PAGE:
Treating Pet Skin Conditions
There are a variety of skin conditions that can affect dogs and cats, but some are more common than others. These include allergies, bacterial or fungal infections, chronic scratching, skin parasites and hair loss.
With years of training and experience in veterinary dermatology, our Springfield specialist can differentiate between the various conditions associated with pet skin conditions. This allows for a more accurate diagnosis and the most effective treatment.
Our New Patient Form
Before your appointment with Dr. Bruce Hansen, please take some time to fill out our New Patient Form below.
Our Board-Certified Dermatologist
A board-certified veterinary dermatologist has completed additional training after veterinary school in dermatology. Meet Dr. Bruce Hansen, our dermatologist!
Why Would My Pet Need to See a Veterinary Dermatologist?
Skin disease, although rarely life-threatening, is extremely frustrating to treat. In most cases your veterinarian is capable of providing safe and effective therapy for your pet’s skin disorder.
However, in some cases, in an effort to provide the latest and most effective treatment modalities, your veterinarian may choose to offer a referral to a veterinary dermatologist.
Your veterinarian’s decision to offer referral to a specialist indicates that they want your pet to have the best possible care available.
Veterinary Dermatology FAQs
Our dermatology specialist will work with you to determine the cause of your pet's discomfort and will recommend treatment based on their needs.
The following are some of the most commonly asked questions by our clients:
- What is a Veterinary Dermatologist and why are they board certified?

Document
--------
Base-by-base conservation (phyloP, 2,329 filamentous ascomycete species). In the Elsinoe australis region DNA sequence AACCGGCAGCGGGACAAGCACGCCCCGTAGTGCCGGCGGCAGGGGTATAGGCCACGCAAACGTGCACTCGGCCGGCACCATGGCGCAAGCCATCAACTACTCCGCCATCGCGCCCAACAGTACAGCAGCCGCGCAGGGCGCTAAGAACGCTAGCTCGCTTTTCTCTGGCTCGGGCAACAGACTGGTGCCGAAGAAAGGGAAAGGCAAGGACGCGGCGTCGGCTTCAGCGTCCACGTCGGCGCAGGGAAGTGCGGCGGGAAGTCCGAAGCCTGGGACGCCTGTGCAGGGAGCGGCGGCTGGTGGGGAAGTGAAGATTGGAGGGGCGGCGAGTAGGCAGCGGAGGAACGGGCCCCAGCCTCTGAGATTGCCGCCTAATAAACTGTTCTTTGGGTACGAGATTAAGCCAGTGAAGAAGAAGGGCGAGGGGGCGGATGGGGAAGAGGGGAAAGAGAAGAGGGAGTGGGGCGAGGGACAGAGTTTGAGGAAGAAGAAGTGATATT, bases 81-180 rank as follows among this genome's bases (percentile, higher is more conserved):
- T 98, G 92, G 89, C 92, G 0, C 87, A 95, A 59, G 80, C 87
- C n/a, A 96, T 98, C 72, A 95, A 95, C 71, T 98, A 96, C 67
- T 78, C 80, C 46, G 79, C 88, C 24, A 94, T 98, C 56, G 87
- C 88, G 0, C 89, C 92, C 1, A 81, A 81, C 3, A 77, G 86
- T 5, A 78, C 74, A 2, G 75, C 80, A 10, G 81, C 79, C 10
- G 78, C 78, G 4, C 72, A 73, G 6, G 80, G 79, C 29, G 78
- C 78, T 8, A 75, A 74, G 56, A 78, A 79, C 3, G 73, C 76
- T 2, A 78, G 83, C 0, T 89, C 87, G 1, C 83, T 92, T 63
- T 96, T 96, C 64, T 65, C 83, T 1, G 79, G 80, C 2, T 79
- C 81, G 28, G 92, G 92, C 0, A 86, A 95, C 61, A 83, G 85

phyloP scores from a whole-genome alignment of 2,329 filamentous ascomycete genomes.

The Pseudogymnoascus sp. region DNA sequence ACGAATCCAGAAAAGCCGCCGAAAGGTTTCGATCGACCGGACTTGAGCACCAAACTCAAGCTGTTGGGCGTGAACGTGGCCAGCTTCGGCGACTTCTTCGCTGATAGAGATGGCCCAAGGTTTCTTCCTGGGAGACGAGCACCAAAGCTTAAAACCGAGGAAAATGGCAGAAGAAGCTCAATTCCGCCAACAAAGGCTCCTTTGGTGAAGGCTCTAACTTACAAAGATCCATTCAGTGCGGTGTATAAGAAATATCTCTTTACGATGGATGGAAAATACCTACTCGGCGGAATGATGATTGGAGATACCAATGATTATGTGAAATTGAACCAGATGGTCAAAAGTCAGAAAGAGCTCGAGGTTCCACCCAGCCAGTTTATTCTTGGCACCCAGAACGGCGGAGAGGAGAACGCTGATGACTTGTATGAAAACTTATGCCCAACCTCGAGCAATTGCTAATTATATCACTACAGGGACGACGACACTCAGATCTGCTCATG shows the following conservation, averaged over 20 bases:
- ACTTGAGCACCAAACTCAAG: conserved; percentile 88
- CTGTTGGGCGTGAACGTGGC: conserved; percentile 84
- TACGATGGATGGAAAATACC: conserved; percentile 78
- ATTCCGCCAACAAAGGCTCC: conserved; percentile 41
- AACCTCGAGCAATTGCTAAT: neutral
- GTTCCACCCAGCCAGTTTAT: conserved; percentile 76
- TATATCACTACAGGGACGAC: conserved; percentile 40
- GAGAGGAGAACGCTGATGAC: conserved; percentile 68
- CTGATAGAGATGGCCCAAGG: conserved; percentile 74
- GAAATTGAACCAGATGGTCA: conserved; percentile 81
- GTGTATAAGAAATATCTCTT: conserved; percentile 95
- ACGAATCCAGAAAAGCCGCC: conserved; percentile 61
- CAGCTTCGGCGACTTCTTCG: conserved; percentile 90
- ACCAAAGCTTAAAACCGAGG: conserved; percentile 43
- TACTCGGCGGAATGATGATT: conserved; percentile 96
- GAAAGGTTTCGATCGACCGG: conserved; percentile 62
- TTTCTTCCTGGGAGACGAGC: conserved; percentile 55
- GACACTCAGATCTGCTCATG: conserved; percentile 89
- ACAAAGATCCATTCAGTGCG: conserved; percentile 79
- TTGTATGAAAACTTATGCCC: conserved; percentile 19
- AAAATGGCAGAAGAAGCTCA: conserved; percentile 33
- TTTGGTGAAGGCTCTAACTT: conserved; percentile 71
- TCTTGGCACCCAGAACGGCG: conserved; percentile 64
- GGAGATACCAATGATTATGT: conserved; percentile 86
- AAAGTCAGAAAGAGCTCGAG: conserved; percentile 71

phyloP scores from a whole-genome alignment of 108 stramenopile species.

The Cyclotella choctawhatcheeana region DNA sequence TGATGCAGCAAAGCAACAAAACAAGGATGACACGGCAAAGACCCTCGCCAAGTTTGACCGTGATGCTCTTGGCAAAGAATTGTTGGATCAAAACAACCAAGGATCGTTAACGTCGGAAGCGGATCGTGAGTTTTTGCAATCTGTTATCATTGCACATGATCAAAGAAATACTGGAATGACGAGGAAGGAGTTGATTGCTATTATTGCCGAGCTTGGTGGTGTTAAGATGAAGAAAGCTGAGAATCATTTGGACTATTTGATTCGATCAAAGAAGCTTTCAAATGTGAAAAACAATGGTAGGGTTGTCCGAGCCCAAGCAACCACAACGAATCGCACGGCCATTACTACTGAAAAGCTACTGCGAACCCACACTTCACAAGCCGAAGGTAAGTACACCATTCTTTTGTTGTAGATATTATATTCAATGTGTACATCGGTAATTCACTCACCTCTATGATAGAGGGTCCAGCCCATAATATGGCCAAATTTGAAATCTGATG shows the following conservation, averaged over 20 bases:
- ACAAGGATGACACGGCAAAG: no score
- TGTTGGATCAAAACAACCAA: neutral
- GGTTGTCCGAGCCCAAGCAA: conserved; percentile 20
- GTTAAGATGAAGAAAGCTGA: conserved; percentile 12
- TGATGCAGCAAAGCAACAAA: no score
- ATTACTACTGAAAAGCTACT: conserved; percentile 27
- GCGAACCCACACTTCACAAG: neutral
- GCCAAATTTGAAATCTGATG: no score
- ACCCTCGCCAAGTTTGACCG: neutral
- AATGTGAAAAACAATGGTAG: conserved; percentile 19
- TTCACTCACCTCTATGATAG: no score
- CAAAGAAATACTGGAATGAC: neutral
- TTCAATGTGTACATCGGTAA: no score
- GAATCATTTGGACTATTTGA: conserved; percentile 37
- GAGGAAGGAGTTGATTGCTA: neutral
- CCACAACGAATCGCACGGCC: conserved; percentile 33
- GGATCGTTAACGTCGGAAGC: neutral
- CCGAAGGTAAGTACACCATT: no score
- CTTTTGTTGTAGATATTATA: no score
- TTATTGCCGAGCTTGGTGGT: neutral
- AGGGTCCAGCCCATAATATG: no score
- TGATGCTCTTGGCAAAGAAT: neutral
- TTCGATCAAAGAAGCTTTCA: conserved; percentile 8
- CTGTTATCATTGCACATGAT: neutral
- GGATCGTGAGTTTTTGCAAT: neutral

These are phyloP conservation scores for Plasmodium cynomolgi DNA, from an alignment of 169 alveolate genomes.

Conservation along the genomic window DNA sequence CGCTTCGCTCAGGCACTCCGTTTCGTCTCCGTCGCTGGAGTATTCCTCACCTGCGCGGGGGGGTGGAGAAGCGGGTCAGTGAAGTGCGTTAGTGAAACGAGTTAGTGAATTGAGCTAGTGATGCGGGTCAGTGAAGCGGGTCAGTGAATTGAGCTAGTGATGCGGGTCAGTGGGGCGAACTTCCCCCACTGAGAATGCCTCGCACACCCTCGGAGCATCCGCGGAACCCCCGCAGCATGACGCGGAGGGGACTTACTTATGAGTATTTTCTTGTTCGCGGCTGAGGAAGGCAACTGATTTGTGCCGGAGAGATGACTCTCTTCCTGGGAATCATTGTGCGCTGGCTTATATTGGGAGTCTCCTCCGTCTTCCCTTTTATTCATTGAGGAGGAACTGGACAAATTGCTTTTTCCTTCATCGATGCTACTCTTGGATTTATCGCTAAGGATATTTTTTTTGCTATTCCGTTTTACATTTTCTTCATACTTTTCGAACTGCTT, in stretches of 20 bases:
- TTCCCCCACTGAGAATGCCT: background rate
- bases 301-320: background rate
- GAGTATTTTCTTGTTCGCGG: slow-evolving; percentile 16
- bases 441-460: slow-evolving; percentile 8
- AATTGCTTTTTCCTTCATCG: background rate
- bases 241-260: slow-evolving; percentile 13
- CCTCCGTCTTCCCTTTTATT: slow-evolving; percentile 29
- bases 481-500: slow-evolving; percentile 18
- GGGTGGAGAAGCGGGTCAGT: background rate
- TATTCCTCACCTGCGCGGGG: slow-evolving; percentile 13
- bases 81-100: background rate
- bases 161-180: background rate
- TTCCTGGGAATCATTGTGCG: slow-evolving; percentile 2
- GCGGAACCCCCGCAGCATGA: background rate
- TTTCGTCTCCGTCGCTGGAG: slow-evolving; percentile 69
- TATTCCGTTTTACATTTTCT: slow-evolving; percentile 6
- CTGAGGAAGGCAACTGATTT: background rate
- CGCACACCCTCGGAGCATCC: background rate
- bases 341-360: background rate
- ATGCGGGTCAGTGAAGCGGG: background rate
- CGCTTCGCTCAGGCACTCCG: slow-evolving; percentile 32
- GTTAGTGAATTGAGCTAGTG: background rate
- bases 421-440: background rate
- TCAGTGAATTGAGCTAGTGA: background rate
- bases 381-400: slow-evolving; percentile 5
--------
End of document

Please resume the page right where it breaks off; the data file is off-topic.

A veterinary dermatologist is a veterinarian who, after completing four years of veterinary school, has completed an internship and residency program in dermatology and allergy. In order to achieve board certification, the individual must then qualify and successfully pass a rigorous examination covering all aspects of veterinary dermatology and allergy. At the present time there are approximately one hundred veterinarians who have achieved board certification by the American College of Veterinary Dermatology. Board certification is the highest level of specialization available today in clinical veterinary medicine.
- After our visit, what role will our veterinarian play?
After each visit, a referral letter will be sent to your veterinarian detailing all clinical findings, laboratory test results, diagnoses and treatment recommendations. Close communication between Dr. Hansen and your local veterinarian is critical in maintaining the highest level of care for your pet. Dr. Hansen is a veterinary dermatologist and only treats skin disease (including ears and nails) and allergies. Therefore, your veterinarian will continue to provide comprehensive veterinary care.
- How do I make an appointment?
- What should I bring to the appointment?
- A list of all medications with strengths and dosages or pill vials with labels.